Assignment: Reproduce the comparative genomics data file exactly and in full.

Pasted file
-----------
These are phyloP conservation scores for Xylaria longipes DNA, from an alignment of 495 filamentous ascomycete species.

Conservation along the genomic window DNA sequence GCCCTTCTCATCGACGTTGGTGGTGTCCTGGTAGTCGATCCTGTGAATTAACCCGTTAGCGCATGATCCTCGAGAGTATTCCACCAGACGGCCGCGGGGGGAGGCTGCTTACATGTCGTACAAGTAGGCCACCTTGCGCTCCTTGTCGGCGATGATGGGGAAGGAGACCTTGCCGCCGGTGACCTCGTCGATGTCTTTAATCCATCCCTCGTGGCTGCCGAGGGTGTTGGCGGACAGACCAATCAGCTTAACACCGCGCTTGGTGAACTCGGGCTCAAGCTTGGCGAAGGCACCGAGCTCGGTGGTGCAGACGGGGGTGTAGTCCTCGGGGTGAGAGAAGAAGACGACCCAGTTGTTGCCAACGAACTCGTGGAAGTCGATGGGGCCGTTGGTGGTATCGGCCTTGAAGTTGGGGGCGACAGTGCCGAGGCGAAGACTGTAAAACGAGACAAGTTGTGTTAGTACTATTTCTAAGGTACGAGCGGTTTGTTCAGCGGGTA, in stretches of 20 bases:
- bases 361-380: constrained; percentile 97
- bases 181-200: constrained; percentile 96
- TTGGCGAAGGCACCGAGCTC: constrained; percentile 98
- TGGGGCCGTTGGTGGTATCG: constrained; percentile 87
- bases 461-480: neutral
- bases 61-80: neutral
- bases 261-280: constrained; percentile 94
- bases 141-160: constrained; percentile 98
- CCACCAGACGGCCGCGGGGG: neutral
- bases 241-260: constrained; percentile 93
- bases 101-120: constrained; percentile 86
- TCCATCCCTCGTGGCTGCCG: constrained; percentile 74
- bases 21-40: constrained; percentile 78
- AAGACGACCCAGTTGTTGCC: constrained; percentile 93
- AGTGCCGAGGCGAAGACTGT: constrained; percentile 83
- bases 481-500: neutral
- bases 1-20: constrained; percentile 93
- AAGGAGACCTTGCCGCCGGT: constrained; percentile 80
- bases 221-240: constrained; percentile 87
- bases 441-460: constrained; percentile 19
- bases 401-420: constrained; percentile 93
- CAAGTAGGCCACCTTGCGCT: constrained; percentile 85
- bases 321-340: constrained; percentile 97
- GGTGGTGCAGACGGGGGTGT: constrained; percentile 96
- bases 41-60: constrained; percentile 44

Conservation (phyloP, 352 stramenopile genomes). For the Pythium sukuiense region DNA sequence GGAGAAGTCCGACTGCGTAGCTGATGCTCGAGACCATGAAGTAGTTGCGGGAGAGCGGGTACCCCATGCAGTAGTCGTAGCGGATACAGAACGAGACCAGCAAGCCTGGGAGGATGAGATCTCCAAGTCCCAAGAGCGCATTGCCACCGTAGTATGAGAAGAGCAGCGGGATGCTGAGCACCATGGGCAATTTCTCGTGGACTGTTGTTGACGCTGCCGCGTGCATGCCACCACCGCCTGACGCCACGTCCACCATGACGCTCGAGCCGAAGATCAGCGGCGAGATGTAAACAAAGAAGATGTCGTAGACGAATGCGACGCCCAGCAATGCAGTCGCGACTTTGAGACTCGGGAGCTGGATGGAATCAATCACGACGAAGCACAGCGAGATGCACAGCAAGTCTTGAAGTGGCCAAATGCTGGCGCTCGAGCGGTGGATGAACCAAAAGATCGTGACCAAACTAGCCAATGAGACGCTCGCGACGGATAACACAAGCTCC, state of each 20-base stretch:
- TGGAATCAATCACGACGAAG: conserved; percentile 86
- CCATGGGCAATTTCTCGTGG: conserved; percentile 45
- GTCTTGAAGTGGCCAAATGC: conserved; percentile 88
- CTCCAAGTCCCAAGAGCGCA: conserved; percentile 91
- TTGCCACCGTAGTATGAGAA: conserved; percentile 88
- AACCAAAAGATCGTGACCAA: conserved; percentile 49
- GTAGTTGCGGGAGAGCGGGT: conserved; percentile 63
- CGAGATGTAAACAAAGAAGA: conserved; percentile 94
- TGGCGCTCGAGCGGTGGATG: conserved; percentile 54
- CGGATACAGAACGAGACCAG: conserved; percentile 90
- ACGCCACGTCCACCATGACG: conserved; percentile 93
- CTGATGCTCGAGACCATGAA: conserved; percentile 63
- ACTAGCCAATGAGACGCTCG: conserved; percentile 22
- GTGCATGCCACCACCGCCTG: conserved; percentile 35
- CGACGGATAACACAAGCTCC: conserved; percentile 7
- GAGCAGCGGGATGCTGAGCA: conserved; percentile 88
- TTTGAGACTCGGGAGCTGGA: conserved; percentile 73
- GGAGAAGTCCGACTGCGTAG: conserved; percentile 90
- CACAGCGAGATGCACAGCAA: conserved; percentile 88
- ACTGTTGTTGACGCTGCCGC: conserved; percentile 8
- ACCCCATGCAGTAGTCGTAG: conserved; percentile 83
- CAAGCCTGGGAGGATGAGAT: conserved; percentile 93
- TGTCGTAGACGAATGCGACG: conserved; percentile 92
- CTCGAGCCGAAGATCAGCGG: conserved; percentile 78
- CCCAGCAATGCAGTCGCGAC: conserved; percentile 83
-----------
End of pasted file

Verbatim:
These are phyloP conservation scores for Xylaria longipes DNA, from an alignment of 495 filamentous ascomycete species.

Conservation along the genomic window DNA sequence GCCCTTCTCATCGACGTTGGTGGTGTCCTGGTAGTCGATCCTGTGAATTAACCCGTTAGCGCATGATCCTCGAGAGTATTCCACCAGACGGCCGCGGGGGGAGGCTGCTTACATGTCGTACAAGTAGGCCACCTTGCGCTCCTTGTCGGCGATGATGGGGAAGGAGACCTTGCCGCCGGTGACCTCGTCGATGTCTTTAATCCATCCCTCGTGGCTGCCGAGGGTGTTGGCGGACAGACCAATCAGCTTAACACCGCGCTTGGTGAACTCGGGCTCAAGCTTGGCGAAGGCACCGAGCTCGGTGGTGCAGACGGGGGTGTAGTCCTCGGGGTGAGAGAAGAAGACGACCCAGTTGTTGCCAACGAACTCGTGGAAGTCGATGGGGCCGTTGGTGGTATCGGCCTTGAAGTTGGGGGCGACAGTGCCGAGGCGAAGACTGTAAAACGAGACAAGTTGTGTTAGTACTATTTCTAAGGTACGAGCGGTTTGTTCAGCGGGTA, in stretches of 20 bases:
- bases 361-380: constrained; percentile 97
- bases 181-200: constrained; percentile 96
- TTGGCGAAGGCACCGAGCTC: constrained; percentile 98
- TGGGGCCGTTGGTGGTATCG: constrained; percentile 87
- bases 461-480: neutral
- bases 61-80: neutral
- bases 261-280: constrained; percentile 94
- bases 141-160: constrained; percentile 98
- CCACCAGACGGCCGCGGGGG: neutral
- bases 241-260: constrained; percentile 93
- bases 101-120: constrained; percentile 86
- TCCATCCCTCGTGGCTGCCG: constrained; percentile 74
- bases 21-40: constrained; percentile 78
- AAGACGACCCAGTTGTTGCC: constrained; percentile 93
- AGTGCCGAGGCGAAGACTGT: constrained; percentile 83
- bases 481-500: neutral
- bases 1-20: constrained; percentile 93
- AAGGAGACCTTGCCGCCGGT: constrained; percentile 80
- bases 221-240: constrained; percentile 87
- bases 441-460: constrained; percentile 19
- bases 401-420: constrained; percentile 93
- CAAGTAGGCCACCTTGCGCT: constrained; percentile 85
- bases 321-340: constrained; percentile 97
- GGTGGTGCAGACGGGGGTGT: constrained; percentile 96
- bases 41-60: constrained; percentile 44

Conservation (phyloP, 352 stramenopile genomes). For the Pythium sukuiense region DNA sequence GGAGAAGTCCGACTGCGTAGCTGATGCTCGAGACCATGAAGTAGTTGCGGGAGAGCGGGTACCCCATGCAGTAGTCGTAGCGGATACAGAACGAGACCAGCAAGCCTGGGAGGATGAGATCTCCAAGTCCCAAGAGCGCATTGCCACCGTAGTATGAGAAGAGCAGCGGGATGCTGAGCACCATGGGCAATTTCTCGTGGACTGTTGTTGACGCTGCCGCGTGCATGCCACCACCGCCTGACGCCACGTCCACCATGACGCTCGAGCCGAAGATCAGCGGCGAGATGTAAACAAAGAAGATGTCGTAGACGAATGCGACGCCCAGCAATGCAGTCGCGACTTTGAGACTCGGGAGCTGGATGGAATCAATCACGACGAAGCACAGCGAGATGCACAGCAAGTCTTGAAGTGGCCAAATGCTGGCGCTCGAGCGGTGGATGAACCAAAAGATCGTGACCAAACTAGCCAATGAGACGCTCGCGACGGATAACACAAGCTCC, state of each 20-base stretch:
- TGGAATCAATCACGACGAAG: conserved; percentile 86
- CCATGGGCAATTTCTCGTGG: conserved; percentile 45
- GTCTTGAAGTGGCCAAATGC: conserved; percentile 88
- CTCCAAGTCCCAAGAGCGCA: conserved; percentile 91
- TTGCCACCGTAGTATGAGAA: conserved; percentile 88
- AACCAAAAGATCGTGACCAA: conserved; percentile 49
- GTAGTTGCGGGAGAGCGGGT: conserved; percentile 63
- CGAGATGTAAACAAAGAAGA: conserved; percentile 94
- TGGCGCTCGAGCGGTGGATG: conserved; percentile 54
- CGGATACAGAACGAGACCAG: conserved; percentile 90
- ACGCCACGTCCACCATGACG: conserved; percentile 93
- CTGATGCTCGAGACCATGAA: conserved; percentile 63
- ACTAGCCAATGAGACGCTCG: conserved; percentile 22
- GTGCATGCCACCACCGCCTG: conserved; percentile 35
- CGACGGATAACACAAGCTCC: conserved; percentile 7
- GAGCAGCGGGATGCTGAGCA: conserved; percentile 88
- TTTGAGACTCGGGAGCTGGA: conserved; percentile 73
- GGAGAAGTCCGACTGCGTAG: conserved; percentile 90
- CACAGCGAGATGCACAGCAA: conserved; percentile 88
- ACTGTTGTTGACGCTGCCGC: conserved; percentile 8
- ACCCCATGCAGTAGTCGTAG: conserved; percentile 83
- CAAGCCTGGGAGGATGAGAT: conserved; percentile 93
- TGTCGTAGACGAATGCGACG: conserved; percentile 92
- CTCGAGCCGAAGATCAGCGG: conserved; percentile 78
- CCCAGCAATGCAGTCGCGAC: conserved; percentile 83